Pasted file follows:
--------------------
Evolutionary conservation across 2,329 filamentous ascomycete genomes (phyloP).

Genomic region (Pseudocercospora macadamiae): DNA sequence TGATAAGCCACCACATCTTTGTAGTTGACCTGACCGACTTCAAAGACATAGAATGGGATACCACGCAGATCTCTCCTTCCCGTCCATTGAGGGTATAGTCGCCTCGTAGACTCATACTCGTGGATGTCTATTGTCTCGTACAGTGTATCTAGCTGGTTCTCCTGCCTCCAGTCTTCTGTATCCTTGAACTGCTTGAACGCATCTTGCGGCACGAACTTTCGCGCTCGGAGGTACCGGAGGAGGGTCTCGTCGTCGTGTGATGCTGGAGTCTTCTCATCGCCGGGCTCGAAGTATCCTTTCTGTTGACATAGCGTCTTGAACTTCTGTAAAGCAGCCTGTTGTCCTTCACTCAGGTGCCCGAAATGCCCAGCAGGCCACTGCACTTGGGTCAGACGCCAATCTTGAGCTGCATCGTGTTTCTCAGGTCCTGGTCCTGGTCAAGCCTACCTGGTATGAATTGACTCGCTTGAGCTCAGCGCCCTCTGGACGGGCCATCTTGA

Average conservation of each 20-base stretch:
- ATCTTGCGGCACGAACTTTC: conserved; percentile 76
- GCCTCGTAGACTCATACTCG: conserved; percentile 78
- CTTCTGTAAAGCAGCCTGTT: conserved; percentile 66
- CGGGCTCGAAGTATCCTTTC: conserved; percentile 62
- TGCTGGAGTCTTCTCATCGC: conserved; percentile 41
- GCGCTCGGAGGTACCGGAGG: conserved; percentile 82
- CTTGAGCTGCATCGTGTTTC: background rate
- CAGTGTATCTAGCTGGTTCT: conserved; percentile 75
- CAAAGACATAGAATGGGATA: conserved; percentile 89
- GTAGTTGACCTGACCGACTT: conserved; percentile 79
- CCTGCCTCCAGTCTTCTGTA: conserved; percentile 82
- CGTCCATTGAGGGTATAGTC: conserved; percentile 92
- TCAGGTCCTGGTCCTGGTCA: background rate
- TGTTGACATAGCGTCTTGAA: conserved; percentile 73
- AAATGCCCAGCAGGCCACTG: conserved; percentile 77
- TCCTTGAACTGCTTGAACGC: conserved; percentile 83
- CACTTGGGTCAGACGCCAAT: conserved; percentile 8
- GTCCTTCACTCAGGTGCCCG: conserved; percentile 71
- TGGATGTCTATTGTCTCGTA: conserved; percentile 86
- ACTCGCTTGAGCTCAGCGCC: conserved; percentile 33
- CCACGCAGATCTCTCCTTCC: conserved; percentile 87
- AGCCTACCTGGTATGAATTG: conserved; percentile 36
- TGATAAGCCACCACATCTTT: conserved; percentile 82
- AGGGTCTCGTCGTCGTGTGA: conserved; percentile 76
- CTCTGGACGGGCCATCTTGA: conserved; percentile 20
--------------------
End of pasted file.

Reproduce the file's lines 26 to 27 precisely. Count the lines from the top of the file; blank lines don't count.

- TGATAAGCCACCACATCTTT: conserved; percentile 82
- AGGGTCTCGTCGTCGTGTGA: conserved; percentile 76